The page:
Still, there’s no doubt that social has emerged as a new and welcomed major traffic source for news publishers as well as other sites alongside search. As BuzzFeed learned, social means an insurance policy against a search catastrophe — just as search can provide a balance for those who might get hit by some social change.

The cookie is dead. Here’s how Facebook, Google, and Apple are tracking you now (Venture Beat)

For Menlo Park, Calif.-based Facebook, it all comes down to the billions of metric tons of highly personal metadata the company has amassed from its 1.3 billion users, such as shoe size, hair color, where your grandmother is buried, and where you went to school, for example.

The social network relies on its SSO (Single Sign-On) to follow the movement of users. SSO allows you to use your Facebook credentials on third-party websites and apps. When you do this, Facebook is watching, following, and cataloging your destination points. This data drives, to a degree, what ads turn up on your Facebook news feed.

Like its Facebook friends just down the freeway, Google also relies heavily on its SSO. Logging into any of your Google accounts ties you to the entire Google network, which is massive.

Together with the information it already has from its many web properties, including YouTube, Gmail, Voice, and Search, the company can compile a dossier, as it were, of your digital history. The websites you visit tell Google plenty, and the information comes in handy no matter what device you’re using.

Longer stories draw more attention, but with diminishing returns (Digiday)

Ironically, it turns out the ideal sweet spot for people’s Web attention span is about the length of a prototypical newspaper article.

Now some publishers like The Economist and Financial Times are trying to push the idea that the time readers spend on their sites is more valuable a metric to advertisers than the size of their audience or pageviews.

So Chartbeat looked at how reading time corresponded with ad-viewing time. The result…shows that ad time definitely increases with reading time. But the ad-viewing time doesn’t keep up with the reading time because there are gaps on the page where no ad is in view.

If We’re Going to Give Facebook Our Data, At Least It Can Do Some Good (Wired)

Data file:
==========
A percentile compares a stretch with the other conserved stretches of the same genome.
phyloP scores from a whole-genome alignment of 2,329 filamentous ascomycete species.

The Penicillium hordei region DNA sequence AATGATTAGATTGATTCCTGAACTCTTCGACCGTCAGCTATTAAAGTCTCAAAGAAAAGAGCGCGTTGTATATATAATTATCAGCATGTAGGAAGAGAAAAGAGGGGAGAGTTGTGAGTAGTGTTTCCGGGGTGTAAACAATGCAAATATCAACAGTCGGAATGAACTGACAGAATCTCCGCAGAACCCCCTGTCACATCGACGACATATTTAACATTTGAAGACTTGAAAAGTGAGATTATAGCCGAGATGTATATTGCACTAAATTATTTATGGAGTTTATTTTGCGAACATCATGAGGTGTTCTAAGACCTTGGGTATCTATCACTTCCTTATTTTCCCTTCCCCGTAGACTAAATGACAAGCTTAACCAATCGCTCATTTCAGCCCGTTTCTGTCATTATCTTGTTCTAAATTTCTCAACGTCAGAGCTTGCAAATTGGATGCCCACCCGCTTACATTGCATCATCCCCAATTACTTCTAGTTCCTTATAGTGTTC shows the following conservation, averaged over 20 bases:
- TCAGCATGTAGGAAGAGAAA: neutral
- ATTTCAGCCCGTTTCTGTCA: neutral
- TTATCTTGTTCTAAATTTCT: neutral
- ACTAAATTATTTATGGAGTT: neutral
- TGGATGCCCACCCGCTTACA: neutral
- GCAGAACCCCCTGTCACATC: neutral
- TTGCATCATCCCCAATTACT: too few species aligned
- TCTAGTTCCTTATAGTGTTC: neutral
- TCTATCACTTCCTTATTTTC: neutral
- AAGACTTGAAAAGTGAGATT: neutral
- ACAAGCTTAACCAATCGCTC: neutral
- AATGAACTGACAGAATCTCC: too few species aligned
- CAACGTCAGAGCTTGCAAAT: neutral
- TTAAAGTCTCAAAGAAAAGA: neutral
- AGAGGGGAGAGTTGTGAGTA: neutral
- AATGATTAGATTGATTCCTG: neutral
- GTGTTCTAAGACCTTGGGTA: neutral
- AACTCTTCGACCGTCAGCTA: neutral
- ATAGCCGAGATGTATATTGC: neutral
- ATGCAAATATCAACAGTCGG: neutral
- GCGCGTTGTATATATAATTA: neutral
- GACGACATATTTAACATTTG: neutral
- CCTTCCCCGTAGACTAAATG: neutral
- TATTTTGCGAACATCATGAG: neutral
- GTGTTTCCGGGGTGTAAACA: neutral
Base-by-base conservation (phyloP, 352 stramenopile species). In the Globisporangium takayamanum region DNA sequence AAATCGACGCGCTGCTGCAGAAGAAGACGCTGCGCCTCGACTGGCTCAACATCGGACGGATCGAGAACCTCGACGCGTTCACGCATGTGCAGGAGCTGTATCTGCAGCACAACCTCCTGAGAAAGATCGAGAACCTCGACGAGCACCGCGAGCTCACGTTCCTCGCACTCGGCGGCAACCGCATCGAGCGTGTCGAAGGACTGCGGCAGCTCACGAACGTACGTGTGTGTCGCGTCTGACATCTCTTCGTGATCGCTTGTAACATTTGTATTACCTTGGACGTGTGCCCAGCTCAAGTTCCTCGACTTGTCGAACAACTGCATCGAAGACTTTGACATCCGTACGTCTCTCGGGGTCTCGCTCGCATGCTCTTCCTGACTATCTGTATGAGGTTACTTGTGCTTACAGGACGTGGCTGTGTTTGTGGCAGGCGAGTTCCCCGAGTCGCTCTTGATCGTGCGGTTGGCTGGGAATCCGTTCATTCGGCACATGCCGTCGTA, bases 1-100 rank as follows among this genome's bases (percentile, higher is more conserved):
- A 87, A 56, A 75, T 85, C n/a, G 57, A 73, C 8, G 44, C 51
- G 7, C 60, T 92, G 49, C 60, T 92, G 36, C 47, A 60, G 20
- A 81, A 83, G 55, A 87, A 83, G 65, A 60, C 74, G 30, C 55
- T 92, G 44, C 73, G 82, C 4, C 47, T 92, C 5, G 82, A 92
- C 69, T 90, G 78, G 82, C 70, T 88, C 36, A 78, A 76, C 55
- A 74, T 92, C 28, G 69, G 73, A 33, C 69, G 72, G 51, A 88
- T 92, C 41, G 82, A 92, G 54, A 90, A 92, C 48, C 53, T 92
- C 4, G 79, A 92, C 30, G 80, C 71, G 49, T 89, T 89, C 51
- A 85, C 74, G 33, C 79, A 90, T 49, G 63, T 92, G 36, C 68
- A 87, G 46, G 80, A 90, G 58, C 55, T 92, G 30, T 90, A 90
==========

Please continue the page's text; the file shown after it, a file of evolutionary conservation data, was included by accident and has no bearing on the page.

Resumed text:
People reveal a lot about themselves on Facebook, but will they really want the most intimate details of their physical lives packaged and sold? For Facebook, health information presents ethical and regulatory challenges that may not always seem worth the trouble in the context of a quarterly earnings report.

But if users aren’t going to use their leverage to get Facebook to stop exploiting our trust, maybe we can at least get Facebook to exploit us for better ends.

But if users won’t use their power to force practices they don’t like to change, perhaps we at the very least can act as constituents to demand companies like Facebook do more, to take advantage of their unique power to effect genuine innovation, not just better photo filters.

How The New Yorker Finally Figured Out The Internet: 3 Lessons From Its Web Redesign (Fast Co.)

Because the tools are no longer getting in the way of producers doing their job, NewYorker.com is now able to publish a greater volume of stories every day. The site used to top out at 10 or 12 stories each day: now, it publishes around 20 per day.

Different types of readers have different metabolisms, Mitchell says. A person who reads the New Yorker in print might primarily do so on weekends, while someone who reads on the tablet might only read it in bed at night. The smartphone New Yorker reader might just be getting a skim here and there in between trains. And all of these different types of readers need to be kept in mind when you’re designing.

The most important design lesson other publications can learn from NewYorker.com is simply to respect your content enough to put it first, and to let people enjoy it.

“We had good data that showed that if people get through a story from beginning to end, they’re more likely to talk about it, and therefore more likely to share it,” Thompson says. And that means designing a site where everything besides the content fades into the background.

“Even if I didn’t think making our stories as readable as possible was good for traffic and subscription numbers, I’d still do it,” Thompson says.

Google’s “In The News” Box Now Lists More Than Traditional News Sites (Search Engine Land)

Google has confirmed that new “In The News” box appearing in some of its search results now lists content from more than just the traditional news sites. Discussions at Reddit, blog posts, videos and more from non-news sites may turn up.

Should publishers take Web design cues from print? (Digiday)

Designers, however, aren’t convinced that taking so many print cues is the most effective strategy. Bloomberg Businessweek’s bold, often off-kilter design layouts work well on print, but they’re much harder to pull off on the Web, where the design canvas is more limiting and where readers are trained to expect certain kinds of page structures and formats.

Joe Zeff, creative director at ScrollMotion: “On the screen, though, Bloomberg Politics has the potential to give its readers epileptic seizures.”

“When you’re on homepage, the site has already gotten your attention. That job is done,” he said.

In the end, the best-designed sites aren’t those that are the most splashy, but those that consider and respond to how people actually read online. “Your content is going to sell your product, not your page design,” Maccarone said. “The new homepage might be cool when it launches, but it’s only cool for the first week. People often just stop coming.”

Denton: ‘no other company has grown more consistently’ than Gawker Media (Poynter)

Jeff Zucker Has Endured Cancer, Hollywood, and Being TV’s Wunderkind. So Why Not Take on CNN? (N.Y. Magazine)

How The New Yorker Festival Has Become a Magnet for Brands (AdWeek)